Huge Land Rush as Build-For-Rent Communities Explode

• 4 min read
Huge Land Rush as Build-For-Rent Communities Explode

SOMETHING INTERESTING

If you want to know what is more important than a company’s ability to “generate cash,” there is one simple answer: capital allocation.

This monster thread should be required reading if you’re an investor of any kind. (Click to read.)

MARKET MOVERS

  • Intuit to buy Mailchimp for $12 billion in cash and stock in a surprising and unexpected announcement. Intuit said it will leverage the acquisition to accelerate growth among small business clients. It marks the company’s largest acquisition to date. Last year, the company purchased Credit Karma for more than $8 billion. Read more here.

  • We may have finally hit a floor on finished new home inventory. See this chart.

  • Amazon has further monopolized on speed, should boost stock. Amazon is making moves to ensure their Prime membership program is even more valuable. Their new distribution facilities should allow them to significantly expand the number of Prime members who can get same-day delivery, which should lead to more purchases and increased customer loyalty. As we mentioned in this digest, efficiency and convenience are consumer market drivers. Read more here.

  • Built-for-rent single-family communities are going to be popping up everywhere. The potential for growth - HUGE. Investors are pouring in millions and it’s fueling a land rush to find open land. The rental yields are even allowing built-for-rent investors to start outbidding home builders for land. Extremely promising REI opportunity. Single-family rents have climbed 7% to 10% over the past 12 months in many areas. Drivers of growth: high demand, rising household formation, and skyrocketing home prices. This will lead to a long-lasting desire for built-for-rent single-family homes. Read more here.

  • Rent capping is a thing and can affect landlords and investors. Be{a}ware. On the commercial side, rent control caps rent increases (currently under discussion in SF & NYC, though not that seriously) and would transform the expected value on restaurants & bars (not in investors' favor). On the residential side, depending on the dynamics of representative government, the higher the percentage of tenants (vs. homeowners) in a given city, the higher the chance of rent control being enacted. A good way to invest might be to target smaller cities in large metros where homeowners are a decisive majority, or just realize it just changes the time horizon on the return. Two interesting Twitter threads on this here and here.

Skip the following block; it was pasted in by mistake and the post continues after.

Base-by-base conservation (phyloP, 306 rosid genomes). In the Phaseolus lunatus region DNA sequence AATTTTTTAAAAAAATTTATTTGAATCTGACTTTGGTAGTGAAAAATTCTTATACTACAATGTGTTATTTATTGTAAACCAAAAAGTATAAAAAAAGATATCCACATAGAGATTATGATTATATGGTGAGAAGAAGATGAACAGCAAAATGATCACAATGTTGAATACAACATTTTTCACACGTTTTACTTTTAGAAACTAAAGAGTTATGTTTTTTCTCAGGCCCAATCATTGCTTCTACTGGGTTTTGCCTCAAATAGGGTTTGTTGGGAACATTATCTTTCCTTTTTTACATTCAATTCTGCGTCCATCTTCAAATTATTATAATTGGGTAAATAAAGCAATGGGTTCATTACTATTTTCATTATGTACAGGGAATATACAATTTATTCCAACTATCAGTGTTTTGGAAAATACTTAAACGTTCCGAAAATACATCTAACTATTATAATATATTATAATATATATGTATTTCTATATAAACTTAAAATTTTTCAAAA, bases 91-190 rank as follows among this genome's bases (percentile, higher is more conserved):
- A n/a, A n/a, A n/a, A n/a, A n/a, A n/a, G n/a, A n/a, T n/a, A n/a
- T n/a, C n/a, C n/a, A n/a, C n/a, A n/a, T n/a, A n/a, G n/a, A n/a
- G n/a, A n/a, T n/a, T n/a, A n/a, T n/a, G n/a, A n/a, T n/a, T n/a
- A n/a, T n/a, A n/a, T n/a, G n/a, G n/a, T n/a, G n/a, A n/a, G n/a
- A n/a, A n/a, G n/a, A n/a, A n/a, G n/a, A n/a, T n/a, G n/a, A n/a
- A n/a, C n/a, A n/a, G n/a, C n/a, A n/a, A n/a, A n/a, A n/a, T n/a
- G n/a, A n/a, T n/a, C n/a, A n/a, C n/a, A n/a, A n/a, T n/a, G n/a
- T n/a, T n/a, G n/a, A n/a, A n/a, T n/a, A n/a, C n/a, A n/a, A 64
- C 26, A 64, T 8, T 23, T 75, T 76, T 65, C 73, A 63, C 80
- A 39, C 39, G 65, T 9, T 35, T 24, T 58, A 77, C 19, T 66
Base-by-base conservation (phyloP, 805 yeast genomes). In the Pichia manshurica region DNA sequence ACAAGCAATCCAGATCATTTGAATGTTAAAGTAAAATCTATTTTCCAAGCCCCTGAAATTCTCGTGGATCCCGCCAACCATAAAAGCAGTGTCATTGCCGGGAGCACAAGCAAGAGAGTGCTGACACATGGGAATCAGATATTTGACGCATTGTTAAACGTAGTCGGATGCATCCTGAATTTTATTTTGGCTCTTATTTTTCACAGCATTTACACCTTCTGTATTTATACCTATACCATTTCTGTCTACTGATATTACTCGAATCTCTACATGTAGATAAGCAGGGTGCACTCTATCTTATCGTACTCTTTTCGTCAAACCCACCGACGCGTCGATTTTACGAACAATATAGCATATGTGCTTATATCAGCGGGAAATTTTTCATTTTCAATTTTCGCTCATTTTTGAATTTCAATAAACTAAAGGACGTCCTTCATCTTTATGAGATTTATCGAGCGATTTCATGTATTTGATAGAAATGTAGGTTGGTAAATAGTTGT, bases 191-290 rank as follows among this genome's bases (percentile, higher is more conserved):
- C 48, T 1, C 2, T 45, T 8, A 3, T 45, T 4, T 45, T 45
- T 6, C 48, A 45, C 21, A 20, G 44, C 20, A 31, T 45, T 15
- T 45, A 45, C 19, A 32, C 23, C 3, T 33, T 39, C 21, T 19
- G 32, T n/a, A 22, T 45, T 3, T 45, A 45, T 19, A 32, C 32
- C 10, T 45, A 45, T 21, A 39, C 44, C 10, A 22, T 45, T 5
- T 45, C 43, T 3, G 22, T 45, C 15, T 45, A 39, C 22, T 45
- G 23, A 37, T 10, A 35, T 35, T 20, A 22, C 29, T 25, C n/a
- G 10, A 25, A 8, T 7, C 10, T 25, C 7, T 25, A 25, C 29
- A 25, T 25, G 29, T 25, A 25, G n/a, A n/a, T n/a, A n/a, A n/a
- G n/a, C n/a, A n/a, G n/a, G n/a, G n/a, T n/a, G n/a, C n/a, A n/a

WHAT TO WATCH

  • We like to pay attention to investors who are big on disruptive innovation. Ark Invest’s Cathie Wood provides a very compelling perspective on Tesla, Bitcoin, Ethereum, and more in this article. She is bullish on Crypto and Tesla (as are we), saying that if she is right, the returns are enormous. The investor believes that deflation, instead of inflation, is going to be a big investing theme going forward (refreshing since everyone has been screaming “inflation”). She said costs will come down drastically as new technology changes the world order.

  • Low fidelity virtual jobs are here. Eventually, there will be more job opportunities in the virtual world than in the physical world. According to Nasdaq, it is estimated that up to 95% of all shopping will be done via e-commerce by 2040. Technology creates infinite opportunities for scale. Low-fidelity virtual jobs like podcasters, Instagram models, people that run Amazon and Shopify stores, gamers, and streamers on twitch show us the world is moving towards the virtual reality promise. Read more here.

  • If you compare the price of housing to Gold, Bitcoin, Oil, and the S&P index, the price of housing is still considerably cheap, Jason Hartman explains. Basically, real estate is always a good idea. Smart approach - if you want to accurately measure real estate, do not compare it to the dollar, compare it against other assets and commodities. Listen here (11:50). Gold and Bitcoin are insurance against FOMO and a hedge for inflation. It's good to own some of these commodities in your portfolio as insurance, even if you don’t understand it that much, Listen here (19:51).). We say - learn to understand AND knowing how much to invest in each area is key. Check out this digest if you want to know how we diversify our own portfolio.

  • The cryptocurrency market is now a $2 trillion asset class. However, we are still in the early stages of institutional adoption. VERY exciting and promising for the future. Read more here.

FINAL THOUGHTS

"If you go to work at a visionary company, you will either fit and flourish—probably couldn’t be happier—or you will likely be expunged like a virus. It’s binary. There’s no middle ground. It’s almost cult-like. Visionary companies are so clear about what they stand for and what they’re trying to achieve that they simply don’t have room for those unwilling or unable to fit their exacting standards." (Jim Collins, Jerry I. Porras, Built to Last)

People used to say, on national television no-less, “Tesla isn’t going to make it, and here is why…” then they’d point to how people were quitting the company. While the management team is an extremely viable place to look when making investment decisions, you must respect the nature of high-growth / fast-scaling cultures…

Not everyone is cut out for them, but the ones that tend to be cult-like and fanatical. That is partly responsible for Tesla’s success, and Tesla isn’t the only one.

← Cash is Trash...So Now What?
Why Solana Could Be Better Than Ethereum →

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